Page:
It’s a key moment in the film, one explaining the world onscreen as heightened rather than full on fantastical. This isn’t like Browning’s other fractured mind film Sucker Punch where the entirety plays out in someone’s mind. God Help the Girl is happening—the softer instances of fun and the cloudy bits of anxious emptiness. Eve’s journey becomes a universal document of the life of an artist: the solitude, the self-imposed pressure, the low self-esteem, and the incongruous appetite for the spotlight when inspiration flows. There are good days and bad, good decisions and bad. She’s trapped in a state of uncertainty and fear appearing to be forced upon her yet really all her doing. Creativity may grow in the chaos and false sense of security, fooling her that everything is okay. But it’s far from healthy.

Eve, James, and Cassie all have to approach this understanding and realize what’s best for them personally rather than for the others. The mental case, pedant, and posh princess form an unlikely trio to help come upon this truth. Do they write that divine song to touch the souls of everyone who listens? Not really. But they do craft some to enrapture the masses. A few ditties courtesy of Murdoch to get our toes tapping and supply fodder for his characters to read between the lines and know the troubles underlying their music. They enhance the emotion on display, work in tandem with the just left of center visual filter, and progress the maturity of these kids who are not quite ready for the life staring back. The musical aspect is a gimmick, but it’s one that works.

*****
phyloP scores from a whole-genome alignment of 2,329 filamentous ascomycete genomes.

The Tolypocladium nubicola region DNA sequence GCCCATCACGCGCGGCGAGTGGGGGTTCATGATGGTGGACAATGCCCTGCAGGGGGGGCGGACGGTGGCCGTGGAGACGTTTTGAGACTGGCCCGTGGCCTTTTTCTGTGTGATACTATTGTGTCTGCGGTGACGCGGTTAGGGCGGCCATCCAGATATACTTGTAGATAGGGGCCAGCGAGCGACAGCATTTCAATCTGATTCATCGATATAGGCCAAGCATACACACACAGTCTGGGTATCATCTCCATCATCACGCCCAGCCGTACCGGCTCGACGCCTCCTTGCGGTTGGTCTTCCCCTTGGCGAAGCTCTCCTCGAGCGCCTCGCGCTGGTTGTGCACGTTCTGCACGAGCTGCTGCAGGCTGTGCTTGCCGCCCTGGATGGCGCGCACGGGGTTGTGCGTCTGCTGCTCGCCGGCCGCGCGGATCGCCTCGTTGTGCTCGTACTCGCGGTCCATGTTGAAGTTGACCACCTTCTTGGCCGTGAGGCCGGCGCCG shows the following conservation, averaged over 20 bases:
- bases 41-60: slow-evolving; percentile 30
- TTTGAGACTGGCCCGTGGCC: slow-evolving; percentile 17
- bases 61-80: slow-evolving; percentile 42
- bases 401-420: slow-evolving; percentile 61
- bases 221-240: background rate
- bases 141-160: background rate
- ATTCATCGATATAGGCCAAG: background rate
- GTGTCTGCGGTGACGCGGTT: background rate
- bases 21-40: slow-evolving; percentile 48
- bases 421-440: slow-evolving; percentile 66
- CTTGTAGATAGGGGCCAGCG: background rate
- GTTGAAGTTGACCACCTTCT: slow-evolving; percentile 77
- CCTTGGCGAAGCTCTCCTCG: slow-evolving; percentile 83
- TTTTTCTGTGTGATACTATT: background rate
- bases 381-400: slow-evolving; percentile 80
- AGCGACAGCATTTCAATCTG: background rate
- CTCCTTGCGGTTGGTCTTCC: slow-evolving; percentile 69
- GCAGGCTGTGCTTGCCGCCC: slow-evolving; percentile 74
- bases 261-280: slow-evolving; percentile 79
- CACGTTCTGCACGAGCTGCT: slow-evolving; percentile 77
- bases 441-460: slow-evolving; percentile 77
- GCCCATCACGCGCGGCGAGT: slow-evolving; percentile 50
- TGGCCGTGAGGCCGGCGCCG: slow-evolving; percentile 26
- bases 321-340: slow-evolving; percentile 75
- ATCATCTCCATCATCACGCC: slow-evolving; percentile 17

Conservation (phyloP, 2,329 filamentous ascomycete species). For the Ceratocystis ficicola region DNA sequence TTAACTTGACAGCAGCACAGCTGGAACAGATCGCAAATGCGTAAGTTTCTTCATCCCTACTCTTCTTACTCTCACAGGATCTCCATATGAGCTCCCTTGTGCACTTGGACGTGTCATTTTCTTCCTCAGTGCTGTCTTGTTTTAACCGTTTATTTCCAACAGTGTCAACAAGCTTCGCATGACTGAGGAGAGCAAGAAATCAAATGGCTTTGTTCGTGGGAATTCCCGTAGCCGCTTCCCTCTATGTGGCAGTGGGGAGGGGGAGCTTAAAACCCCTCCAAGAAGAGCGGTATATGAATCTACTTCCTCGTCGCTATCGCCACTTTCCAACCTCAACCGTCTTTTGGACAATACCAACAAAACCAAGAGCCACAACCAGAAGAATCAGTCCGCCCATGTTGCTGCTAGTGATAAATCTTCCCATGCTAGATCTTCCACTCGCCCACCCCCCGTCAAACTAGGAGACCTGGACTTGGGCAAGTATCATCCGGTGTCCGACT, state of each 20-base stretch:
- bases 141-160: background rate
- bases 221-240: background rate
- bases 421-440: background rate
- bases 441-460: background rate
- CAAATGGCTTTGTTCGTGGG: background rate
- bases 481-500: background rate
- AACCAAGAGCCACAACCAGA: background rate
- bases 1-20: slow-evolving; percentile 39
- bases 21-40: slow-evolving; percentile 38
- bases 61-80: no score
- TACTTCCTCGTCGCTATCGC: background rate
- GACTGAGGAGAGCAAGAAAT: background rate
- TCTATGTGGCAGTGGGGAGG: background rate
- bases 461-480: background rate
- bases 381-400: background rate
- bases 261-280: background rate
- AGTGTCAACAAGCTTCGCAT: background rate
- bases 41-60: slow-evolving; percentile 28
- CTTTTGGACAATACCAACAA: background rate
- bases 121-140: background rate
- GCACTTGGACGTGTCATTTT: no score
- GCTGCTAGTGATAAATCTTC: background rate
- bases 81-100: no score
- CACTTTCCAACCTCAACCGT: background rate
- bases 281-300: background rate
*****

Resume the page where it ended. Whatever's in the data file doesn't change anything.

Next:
Well, it works enough to let us forgive any shortcomings thanks to the all-encompassing nature of the aesthetic if you’re willing to trust it to take you away. It’s poppy, but not trite. We relate to the trio at its center and the performances propelling the lyrics rather than dictated by them. Alexander paints the pompous know-it-all attitude you can imagine an artist of pretension possessing perfectly and Browning gives her Eve a vulnerability you don’t often see in musicals hinging on catchy dance interludes. She embodies the depression, mood swings, and terror in a way that enhances the periodic swathes of happiness because it gives them worth. Those minutes of self-worth and success may make the lows lower in comparison, but they also provide a reason to go on and proof that escape is still possible.


photography:
[1] Olly Alexander, Emily Browning and Hannah Murray in Amplify’s God Help the Girl (2014)
[2] Emily Browning stars as Eve and Olly Alexander stars as James in Amplify’s God Help the Girl (2014)
[3] Olly Alexander, Emily Browning and Hannah Murray in Amplify’s God Help the Girl (2014)